That is the Problem with Henry. as good as he is and he is brilliant (@ times) He also has a dark side.

    • 2. It wouldn’t matter if the ball was in the OTHER penalty area. It’s a charge from behind in the Penalty Area, the result is a PK. It’s just that simple.

  7. didn’t think it was a penalty…i was at the game and didn’t think it was and after seeing the replay, i still don’t think so….meram missed the shot already….at least we tied, so i guess that is the justice….

    • I was also at the game and agree with you. A weak call but that’s futbol. He missed the shot before he was hit. The “foul in the area” is nonsense because the game would be a pk shootout for 90 minutes.

      • It’s still the correct call though. You don’t have to like it to understand a foul in the box can still be called when it occurs, regardless of when

  8. It troubles me that I pay for a ticket and I cannot see the replay of a crucial call. I had to call a friend who was watching at home to get the skinny on the (blown) PK call. Freddy apparently shot the ball before he was run into by the defender.

    They should change the policy and show the replay.

      • No he’s correct. The ball could be on the other side of the pitch, it’s still a penalty kick.

        He was charged from behind you cannot get more simple than that.

      • It was indeed a foul in the box. When you shank your shot and then stop dead in order to draw contact and then dive, it is a foul. Not on the defender.
        But referees miss calls; it probably looked better from behind the play. What are you gonna do?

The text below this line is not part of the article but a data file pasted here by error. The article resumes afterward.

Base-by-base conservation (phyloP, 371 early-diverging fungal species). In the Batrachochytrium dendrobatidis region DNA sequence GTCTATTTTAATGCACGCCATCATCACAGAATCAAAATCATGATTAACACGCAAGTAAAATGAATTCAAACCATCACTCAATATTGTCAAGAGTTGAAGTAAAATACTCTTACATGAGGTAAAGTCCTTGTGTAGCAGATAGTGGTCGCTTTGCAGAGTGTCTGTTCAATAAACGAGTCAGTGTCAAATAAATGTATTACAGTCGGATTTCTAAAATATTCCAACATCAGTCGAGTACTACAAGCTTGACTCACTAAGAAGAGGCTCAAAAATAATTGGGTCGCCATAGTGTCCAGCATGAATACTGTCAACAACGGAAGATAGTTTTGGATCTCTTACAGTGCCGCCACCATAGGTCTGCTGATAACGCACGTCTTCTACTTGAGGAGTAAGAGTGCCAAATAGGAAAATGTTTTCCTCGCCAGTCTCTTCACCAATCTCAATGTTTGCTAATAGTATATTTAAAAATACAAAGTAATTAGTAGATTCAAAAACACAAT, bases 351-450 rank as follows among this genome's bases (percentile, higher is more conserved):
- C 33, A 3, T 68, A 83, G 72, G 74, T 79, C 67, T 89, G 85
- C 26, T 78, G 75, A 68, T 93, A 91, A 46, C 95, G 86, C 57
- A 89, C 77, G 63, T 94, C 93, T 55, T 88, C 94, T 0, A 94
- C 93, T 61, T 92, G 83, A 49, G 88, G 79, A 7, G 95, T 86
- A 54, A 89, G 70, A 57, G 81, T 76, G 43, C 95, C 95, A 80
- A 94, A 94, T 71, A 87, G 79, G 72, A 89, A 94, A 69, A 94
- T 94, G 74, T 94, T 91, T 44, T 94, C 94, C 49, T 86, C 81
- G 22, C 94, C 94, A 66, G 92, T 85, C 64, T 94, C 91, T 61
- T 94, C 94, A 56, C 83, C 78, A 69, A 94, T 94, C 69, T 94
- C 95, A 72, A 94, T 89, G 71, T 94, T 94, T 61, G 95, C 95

• He had to stop to get his foot on the ball, he couldn’t see Kimura charging in from behind to take him out. If this happened on the other end with Henry getting wiped out you would undoubtedly think it a justified PK.

    • Kimura plowed right through Meram, it was an obvious foul. A foul in the box while the ball is in play is a penalty. There should be no controversy behind the call.

      It was not a red card because it did not take away a scoring opportunity.

      • wow
        he missed his shot, then crumbled to the ground after mild contact to his back with his hands in the air. you are nuts

      • Go watch the replay again and again and again if you need to. Kimura was trying to shoulder check him and ended up hitting him square in his back. His arms were not in the air until he went to ground and flipped over. Your view is obviously biased.

      • But your view, somehow, is not biased. Good grief. You have posted about a dozen times complaining about the penalty your team was GIVEN. You may have the gimme goal or the cold comfort of complaining about the call, but you may not have both.